One shouldn’t have any illusions about what the election of Rohani represents. He is a dedicated member of the Iranian regime, and a strong supporter of Iran’s nuclear rights. Negotiations between the Iran and the P5+1 will not suddenly become easy. But the fact that the most moderate choice prevailed in Iran’s presidential election reveals that there is an important debate taking place amongst Iran’s ruling elite over the nature of Iran’s relations with the world. Given the level of distrust that still exists between the U.S. and Iran, there’s little the U.S. can do to empower its favored interlocutors. But, as the past has shown, there’s a lot the U.S. can do to empower those most opposed to conciliation and compromise. Given the high stakes, the U.S. should be as careful as possible to do no harm, as a heightened Congressional debate over the use of force against Iran would almost certainly do.

For obvious reasons, this inspired me to modify Duss and Korb's paragraph slightly:

One shouldn’t have any illusions about what the election of Barack Obama represents. He's a dedicated member of the bipartisan mainstream consensus on national security, and a strong supporter of America's intelligence community. Foreign military interventions will not suddenly be abandoned, nor will intrusive surveillance programs be shut down. But the fact that the most moderate choice prevailed in America’s presidential election reveals that there is an important debate taking place amongst the U.S. ruling elite over the nature of America's relations with the world.

Hassan Rohani is, more or less, the Barack Obama of Iranian politics: better than the alternatives, but not likely to represent any kind of sharp, fundamental change. Nor should that come as any suprise. People who truly represent sharp, fundamental change are very rarely elected national leaders. Not in America, and not in Iran.

We Don't Need More Capital. We Need More Labor Income.

| Fri Jun. 28, 2013 11:12 AM EDT

Advanced economies need lots of capital to operate efficiently. But is more capital always better? Longtime readers know that I have my doubts: there are diminishing returns to everything, and there's a point at which access to capital is so widespread that making access easier doesn't do much good. In fact, it might even make things worse. If increased access to capital isn't matched by an increase in labor income, then there's a mismatch: lots of capital sloshing around, but not a lot of good opportunities to invest in real-world production of goods and services. The result is a financial bubble.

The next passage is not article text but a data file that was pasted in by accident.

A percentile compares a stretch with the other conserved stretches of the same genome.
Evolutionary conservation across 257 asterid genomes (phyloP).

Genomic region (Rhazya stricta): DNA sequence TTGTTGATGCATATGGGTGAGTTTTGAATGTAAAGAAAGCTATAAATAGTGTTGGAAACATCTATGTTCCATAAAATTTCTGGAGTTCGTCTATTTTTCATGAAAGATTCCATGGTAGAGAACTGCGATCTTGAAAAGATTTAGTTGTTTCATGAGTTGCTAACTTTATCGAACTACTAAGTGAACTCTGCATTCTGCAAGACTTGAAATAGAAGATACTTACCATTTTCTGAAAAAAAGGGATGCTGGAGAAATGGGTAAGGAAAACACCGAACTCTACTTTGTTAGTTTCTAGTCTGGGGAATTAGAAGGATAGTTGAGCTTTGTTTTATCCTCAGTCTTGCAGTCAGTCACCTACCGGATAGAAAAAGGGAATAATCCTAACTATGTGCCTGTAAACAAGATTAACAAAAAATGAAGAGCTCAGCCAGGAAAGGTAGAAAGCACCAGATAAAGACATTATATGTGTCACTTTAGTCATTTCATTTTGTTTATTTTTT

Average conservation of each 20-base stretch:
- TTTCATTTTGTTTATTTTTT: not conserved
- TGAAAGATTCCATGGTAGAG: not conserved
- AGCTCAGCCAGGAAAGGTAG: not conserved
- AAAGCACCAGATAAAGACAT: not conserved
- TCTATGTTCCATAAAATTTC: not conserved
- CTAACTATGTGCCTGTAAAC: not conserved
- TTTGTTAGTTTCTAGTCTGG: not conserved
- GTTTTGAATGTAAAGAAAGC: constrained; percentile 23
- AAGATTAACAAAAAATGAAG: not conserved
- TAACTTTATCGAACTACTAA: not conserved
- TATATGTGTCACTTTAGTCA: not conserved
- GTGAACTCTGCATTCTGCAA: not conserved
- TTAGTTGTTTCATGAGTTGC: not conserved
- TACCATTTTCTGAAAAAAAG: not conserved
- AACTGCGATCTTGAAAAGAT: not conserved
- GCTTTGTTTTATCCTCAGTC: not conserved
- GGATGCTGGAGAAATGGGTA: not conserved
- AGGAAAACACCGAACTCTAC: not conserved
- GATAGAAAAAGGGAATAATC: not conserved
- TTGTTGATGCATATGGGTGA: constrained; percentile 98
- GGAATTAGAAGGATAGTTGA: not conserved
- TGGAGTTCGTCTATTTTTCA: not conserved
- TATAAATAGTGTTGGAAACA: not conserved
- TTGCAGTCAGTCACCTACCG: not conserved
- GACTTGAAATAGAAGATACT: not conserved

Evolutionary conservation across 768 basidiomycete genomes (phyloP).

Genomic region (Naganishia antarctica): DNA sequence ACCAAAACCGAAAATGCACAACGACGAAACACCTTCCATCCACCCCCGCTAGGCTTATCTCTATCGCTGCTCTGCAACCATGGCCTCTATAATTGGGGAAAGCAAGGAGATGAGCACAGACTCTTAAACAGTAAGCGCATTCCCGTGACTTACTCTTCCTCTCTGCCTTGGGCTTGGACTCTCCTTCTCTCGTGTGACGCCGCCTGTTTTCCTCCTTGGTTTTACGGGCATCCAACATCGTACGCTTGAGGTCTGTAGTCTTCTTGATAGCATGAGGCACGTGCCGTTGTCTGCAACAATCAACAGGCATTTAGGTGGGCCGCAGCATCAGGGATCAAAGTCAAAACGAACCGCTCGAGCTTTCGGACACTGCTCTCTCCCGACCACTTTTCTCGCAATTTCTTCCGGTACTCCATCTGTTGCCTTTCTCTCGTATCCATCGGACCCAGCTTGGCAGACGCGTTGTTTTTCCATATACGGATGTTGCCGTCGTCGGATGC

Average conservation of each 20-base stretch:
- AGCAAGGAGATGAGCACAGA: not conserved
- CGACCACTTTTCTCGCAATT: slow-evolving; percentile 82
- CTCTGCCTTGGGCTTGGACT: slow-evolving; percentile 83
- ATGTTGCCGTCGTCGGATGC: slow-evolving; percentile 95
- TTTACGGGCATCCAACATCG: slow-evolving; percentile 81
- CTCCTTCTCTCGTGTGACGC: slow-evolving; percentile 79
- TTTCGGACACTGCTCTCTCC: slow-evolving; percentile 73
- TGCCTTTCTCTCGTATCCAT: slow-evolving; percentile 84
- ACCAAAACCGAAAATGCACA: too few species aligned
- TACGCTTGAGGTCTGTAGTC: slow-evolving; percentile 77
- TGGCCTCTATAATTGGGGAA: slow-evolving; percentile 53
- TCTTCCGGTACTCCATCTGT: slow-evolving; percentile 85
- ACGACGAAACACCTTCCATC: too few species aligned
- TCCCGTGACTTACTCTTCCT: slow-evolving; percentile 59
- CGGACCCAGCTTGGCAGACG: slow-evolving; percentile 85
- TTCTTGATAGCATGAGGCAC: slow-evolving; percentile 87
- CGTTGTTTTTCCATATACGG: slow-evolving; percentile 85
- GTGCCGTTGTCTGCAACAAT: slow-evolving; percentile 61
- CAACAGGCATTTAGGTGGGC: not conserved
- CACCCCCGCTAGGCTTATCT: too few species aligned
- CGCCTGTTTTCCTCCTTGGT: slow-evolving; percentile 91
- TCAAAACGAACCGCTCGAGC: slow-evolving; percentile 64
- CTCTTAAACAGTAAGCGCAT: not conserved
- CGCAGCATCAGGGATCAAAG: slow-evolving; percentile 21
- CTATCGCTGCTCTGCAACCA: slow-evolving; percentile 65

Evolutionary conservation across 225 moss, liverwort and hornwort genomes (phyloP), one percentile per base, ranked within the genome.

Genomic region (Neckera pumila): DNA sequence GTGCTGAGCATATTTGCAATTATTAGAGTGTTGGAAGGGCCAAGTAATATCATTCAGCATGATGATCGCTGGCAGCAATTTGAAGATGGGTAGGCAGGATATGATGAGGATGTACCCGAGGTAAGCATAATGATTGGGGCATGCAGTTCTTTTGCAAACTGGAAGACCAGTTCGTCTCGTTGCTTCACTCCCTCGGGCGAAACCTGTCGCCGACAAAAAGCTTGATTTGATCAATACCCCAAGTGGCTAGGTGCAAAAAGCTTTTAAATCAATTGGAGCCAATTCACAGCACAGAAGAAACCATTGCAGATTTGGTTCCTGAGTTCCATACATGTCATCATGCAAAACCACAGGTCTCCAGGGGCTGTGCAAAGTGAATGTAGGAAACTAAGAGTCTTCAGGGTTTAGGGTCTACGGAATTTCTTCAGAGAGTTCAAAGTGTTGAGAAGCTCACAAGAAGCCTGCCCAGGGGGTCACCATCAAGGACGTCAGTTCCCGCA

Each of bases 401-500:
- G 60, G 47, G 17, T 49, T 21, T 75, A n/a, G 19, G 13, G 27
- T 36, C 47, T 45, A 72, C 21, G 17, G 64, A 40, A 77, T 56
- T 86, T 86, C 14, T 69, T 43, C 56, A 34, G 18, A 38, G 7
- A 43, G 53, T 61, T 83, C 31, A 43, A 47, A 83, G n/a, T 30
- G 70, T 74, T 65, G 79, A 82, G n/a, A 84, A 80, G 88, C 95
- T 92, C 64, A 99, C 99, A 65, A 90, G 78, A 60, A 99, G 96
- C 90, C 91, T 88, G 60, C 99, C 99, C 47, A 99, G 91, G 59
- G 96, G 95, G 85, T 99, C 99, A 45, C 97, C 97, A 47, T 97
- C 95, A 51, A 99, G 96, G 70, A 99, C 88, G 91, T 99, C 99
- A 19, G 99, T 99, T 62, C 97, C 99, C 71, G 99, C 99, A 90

Today, Brad DeLong reviews the bidding and concludes that this is probably right:

Bruce Bartlett points to Greenwood and Scharfstein, to Cechetti and Kharoubi's suggestion that financial deepening is only useful in early stages of economic development, to Orhangazi's evidence on a negative correlation between financial deepening and real investment, and to Lord Adair Turner's doubts that the flowering of sophisticated finance over the past generation has aided either growth or stability.

Four years ago....[it] seemed to me then that in a world short of risk-bearing capacity with an outsized equity premium virtually anything that induced people to commit their money to long-term risky investments by creating either the reality or the illusion that finance could, in John Maynard Keynes's words, "defeat the dark forces of time and ignorance which envelop our future".

....But the events and economic research of the past years have demonstrated three things. First, modern finance is simply too powerful in its lobbying before legislatures and regulators ....Second, the growth-financial deepening correlations on which I relied do indeed vanish when countries move beyond simple possession of a banking system, EFT, and a bond market....Third, the social returns to the U.S.'s and the North Atlantic's investment in finance as the industry of the future over the past generation has, largely, crapped out.

We still haven't come to grips with this. Dodd-Frank was a weak bill, and it's getting weaker by the day as finance lobbies scramble to gut its implementing regulations. Likewise, Basel III's capital requirements for banks are—probably—an improvement over Basel II, but they're still nowhere near adequate. At the same time, the bargaining power of labor, already weakened by deunionization, globalization, and skill biasing, is starting to be weakened even more by the slow but inexorable march of automation.

Until we deal seriously with this stuff, we're just setting ourselves up for more misery. It's practically an iron law of finance that when capital piles up because there are too few productive projects to invest in, eventually it gets stupid. The result is a frenzy of some kind or another, and then a bust. Eventually, even Wall Street and the Republican Party will have to face up to this.